(f) "If one has books for his instrucit may often be very difficult to draw the line between what would come within the liability of the carrier, and what would not. The question would not only be materially affected by circumstances, but is one of those upon which different individuals would be very likely to differ; and it is perhaps impossible to fix upon anything like a definite standard. But the principle is plain enough, and the reason and justice of it are undeniable. And the difficulty in the application of the principle, whether by the court or by the jury, is of a kind which must often occur in the administration of the law. It must always be a question of mixed law and fact, where the court state the principle, and illustrate its bearing upon the case at bar, as they see fit, and the jury apply the principle so stated as they best can.

1 An opera-glass is "baggage," Toledo, etc. R. Co. v. Hammond, 38 Ind. 879; but not an emigrant's feather-bed, not intended for use on the journey, Connolly v. Warren, 106 Mass. 146.

A passenger in a railway train, may consider one who takes charge of the baggage, on arrival at a place, as the agent of the company, and notice to him concerning the baggage is notice to the company. (ff)

We have treated of steam railway companies; but in most of our large cities there are now horse-railroads. A few cases have arisen concerning their rights and liabilities. It seems that the iron rails laid by such a company in a public street are still their property, and another company authorized to lay a track in the same direction for a part of their route, have no right to pass over their rails. (fg)

A regulation by such a company that passengers shall not get tion or amusement by the way, or carries his gun or fishing tackle, they would undoubtedly fall within the term baggage, because they are usually carried as such." Per Bronson, J., in Hawkins v. Hoffman, 6 Hill (N. Y.), 686. So in Brooke v. Pickwick, 4 Bing. 218, and McGill v. Rowand, 3 Penn. St. 451, carriers were held responsible for ladies' trunks containing apparel and jewels. So in Woods v. Devin, 18 Ill. 746, a common carrier of passengers was held liable for the loss of a pocket-pistol and a pair of duelling pistols, contained in a carpet-bag of a passenger, which was stolen out of the possession of the carrier. And in Jones v. Voorhees, 10 Ohio, 146, it was held, that a gold watch of the value of ninety-five dollars, was a part of a traveller's baggage, and his trunk a proper place to carry it in. But see Bomar v. Maxwell, 9 Humph. 621, where the plaintiff's trunk contained "a silver watch, worth about thirty-five dollars: also, medicines, handcuffs, locks, etc, worth about twenty dollars," and the court said: "The watch alleged to have been in the trunk, clearly does not fall within the meaning of the term baggage ; and much less the handcuffs, locks, etc.; these certainly do not usually constitute part of a gentleman's wardrobe, nor is it perceived how they are necessary to his personal comfort on a journey in a stage-coach." In Parmelee v. Fischer, 22 Ill. 212, it is laid down, that damages may be assessed for such articles of necessity and convenience as passengers usually carry for personal use, comfort, instruction, amusement, or protection, having regard to the length and object of their journeys; and in Davis v. Mich. S. & N. Ind. R. R. Co. id. 278, it was held, that a revolver is included in personal baggage.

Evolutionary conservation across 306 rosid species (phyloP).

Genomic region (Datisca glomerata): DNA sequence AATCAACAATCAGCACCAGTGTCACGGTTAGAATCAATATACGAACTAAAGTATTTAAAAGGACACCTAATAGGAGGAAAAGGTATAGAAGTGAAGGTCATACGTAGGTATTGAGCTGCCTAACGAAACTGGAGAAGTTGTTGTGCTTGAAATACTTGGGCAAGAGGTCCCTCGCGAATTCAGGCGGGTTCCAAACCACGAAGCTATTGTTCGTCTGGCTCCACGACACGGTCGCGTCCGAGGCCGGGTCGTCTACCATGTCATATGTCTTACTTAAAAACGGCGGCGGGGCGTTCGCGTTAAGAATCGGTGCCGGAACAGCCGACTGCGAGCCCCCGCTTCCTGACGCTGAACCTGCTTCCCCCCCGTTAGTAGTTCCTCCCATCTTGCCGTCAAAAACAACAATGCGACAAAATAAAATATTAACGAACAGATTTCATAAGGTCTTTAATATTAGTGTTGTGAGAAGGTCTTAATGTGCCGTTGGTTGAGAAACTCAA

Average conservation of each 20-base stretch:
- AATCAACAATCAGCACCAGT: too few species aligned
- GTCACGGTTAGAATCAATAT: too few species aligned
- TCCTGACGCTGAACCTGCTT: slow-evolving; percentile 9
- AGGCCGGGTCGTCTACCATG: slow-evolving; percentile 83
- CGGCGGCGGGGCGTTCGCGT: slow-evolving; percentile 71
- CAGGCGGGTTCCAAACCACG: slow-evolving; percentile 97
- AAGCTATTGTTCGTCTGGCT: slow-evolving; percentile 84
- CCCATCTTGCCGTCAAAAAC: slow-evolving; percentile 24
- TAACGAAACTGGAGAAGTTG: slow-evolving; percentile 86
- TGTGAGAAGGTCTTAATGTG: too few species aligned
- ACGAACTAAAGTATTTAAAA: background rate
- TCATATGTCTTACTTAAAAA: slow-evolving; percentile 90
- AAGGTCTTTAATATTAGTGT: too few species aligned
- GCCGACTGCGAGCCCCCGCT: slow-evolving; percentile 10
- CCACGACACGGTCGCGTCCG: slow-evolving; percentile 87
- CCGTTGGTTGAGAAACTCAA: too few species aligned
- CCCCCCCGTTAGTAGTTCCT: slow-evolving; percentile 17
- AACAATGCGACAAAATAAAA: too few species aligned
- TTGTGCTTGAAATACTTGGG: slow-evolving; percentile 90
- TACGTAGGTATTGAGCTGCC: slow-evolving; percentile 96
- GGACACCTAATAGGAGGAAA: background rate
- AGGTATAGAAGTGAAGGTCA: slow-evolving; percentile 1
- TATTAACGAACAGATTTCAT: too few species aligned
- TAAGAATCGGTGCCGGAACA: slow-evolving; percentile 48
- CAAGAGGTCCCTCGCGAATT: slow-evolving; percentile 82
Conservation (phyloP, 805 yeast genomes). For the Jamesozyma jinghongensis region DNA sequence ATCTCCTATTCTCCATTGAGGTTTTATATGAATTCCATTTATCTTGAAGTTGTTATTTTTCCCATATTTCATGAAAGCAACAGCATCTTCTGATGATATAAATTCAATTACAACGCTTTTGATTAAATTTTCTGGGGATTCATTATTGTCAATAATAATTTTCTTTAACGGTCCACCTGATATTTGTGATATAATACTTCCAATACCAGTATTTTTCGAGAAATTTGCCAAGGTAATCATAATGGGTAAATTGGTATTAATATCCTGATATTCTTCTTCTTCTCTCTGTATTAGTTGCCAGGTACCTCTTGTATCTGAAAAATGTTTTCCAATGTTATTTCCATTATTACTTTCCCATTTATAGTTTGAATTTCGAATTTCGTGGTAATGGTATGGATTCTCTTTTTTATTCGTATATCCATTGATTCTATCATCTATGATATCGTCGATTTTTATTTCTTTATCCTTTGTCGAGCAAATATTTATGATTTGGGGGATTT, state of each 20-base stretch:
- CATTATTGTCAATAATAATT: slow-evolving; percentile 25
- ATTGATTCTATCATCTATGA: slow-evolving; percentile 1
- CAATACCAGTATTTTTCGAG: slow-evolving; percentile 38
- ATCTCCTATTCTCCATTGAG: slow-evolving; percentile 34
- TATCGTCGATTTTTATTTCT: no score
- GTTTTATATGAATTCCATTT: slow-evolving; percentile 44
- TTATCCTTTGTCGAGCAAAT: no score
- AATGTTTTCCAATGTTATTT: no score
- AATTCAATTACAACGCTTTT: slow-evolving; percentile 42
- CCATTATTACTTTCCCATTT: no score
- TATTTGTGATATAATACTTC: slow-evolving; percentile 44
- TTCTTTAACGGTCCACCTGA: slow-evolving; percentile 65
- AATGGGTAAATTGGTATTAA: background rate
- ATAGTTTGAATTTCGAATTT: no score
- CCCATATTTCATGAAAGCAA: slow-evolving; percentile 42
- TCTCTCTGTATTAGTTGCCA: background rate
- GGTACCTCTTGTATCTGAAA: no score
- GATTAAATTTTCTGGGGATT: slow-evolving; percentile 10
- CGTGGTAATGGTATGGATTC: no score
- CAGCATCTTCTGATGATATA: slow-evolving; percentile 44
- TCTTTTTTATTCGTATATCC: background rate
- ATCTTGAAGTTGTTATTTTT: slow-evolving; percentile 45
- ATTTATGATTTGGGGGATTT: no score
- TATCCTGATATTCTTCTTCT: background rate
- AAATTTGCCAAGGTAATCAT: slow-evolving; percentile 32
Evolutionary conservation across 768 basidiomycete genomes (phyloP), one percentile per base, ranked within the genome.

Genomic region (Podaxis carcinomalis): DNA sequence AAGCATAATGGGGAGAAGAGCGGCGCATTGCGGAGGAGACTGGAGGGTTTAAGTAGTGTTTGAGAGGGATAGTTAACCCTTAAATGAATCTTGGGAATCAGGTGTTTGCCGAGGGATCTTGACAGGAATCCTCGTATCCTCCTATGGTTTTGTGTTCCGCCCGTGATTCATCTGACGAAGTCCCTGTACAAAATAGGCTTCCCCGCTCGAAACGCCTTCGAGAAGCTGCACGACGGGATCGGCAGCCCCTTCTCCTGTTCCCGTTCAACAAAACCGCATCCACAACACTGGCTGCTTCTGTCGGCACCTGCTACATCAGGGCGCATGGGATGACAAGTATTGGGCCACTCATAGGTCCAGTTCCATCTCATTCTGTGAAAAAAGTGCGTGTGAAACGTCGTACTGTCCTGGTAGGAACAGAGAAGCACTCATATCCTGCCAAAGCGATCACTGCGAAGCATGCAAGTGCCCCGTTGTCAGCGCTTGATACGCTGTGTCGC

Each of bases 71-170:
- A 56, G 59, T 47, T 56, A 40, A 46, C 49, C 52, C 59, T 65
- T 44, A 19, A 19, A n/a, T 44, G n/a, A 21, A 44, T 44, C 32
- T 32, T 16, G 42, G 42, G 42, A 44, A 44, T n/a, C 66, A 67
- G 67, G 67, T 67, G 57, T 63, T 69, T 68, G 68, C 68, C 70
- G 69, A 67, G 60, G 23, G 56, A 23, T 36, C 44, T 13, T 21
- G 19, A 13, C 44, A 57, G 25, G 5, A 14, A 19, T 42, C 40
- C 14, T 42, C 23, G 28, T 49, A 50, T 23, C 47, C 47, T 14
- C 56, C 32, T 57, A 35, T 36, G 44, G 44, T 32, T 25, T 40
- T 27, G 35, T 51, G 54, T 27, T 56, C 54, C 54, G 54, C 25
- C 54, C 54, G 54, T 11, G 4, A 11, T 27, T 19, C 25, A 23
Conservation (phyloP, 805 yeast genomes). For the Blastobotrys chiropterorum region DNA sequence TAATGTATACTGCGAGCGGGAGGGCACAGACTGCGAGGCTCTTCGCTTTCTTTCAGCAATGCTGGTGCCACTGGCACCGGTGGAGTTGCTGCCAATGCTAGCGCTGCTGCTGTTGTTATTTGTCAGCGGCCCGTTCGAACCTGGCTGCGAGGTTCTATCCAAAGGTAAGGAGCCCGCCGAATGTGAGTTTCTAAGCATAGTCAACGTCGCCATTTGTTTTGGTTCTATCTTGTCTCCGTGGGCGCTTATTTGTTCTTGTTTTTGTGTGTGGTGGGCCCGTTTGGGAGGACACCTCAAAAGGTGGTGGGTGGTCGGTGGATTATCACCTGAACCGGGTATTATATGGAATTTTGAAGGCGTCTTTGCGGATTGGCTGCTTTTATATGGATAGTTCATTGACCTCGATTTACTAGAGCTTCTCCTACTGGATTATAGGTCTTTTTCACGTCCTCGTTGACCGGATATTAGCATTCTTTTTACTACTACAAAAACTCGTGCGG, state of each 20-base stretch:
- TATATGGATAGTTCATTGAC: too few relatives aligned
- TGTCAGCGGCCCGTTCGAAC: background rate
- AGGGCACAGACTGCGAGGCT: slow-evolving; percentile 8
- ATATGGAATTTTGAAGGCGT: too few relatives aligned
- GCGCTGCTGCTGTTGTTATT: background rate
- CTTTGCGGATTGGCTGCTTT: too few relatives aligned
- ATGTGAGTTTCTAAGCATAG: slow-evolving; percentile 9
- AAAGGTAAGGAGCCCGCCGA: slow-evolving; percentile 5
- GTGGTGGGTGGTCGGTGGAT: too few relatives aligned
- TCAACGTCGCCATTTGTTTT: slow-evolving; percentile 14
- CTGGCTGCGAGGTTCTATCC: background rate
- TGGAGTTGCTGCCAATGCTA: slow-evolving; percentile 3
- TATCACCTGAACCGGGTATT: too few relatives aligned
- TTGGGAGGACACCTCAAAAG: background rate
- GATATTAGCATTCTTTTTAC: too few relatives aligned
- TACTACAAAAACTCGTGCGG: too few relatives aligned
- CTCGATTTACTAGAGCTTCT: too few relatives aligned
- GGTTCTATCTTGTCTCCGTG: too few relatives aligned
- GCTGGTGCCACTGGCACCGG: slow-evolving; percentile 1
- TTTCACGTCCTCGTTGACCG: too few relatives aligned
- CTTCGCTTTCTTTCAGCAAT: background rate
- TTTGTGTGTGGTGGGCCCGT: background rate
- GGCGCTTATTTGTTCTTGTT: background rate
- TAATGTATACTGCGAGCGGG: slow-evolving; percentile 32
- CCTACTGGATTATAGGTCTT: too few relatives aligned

(ff) Ouimit v. Henshaw, 86 Vt. 606.

(fg) Jersey City, etc. R. R. Co. v. Jersey City, etc. R. R. Co. 20 N. J. Eq. 61.

off or on their cars by the front platform, is held to be reasonable; and one knowing the rule, and injured while violating it, cannot hold the company liable, even if permitted by the driver to get on in front. (fh)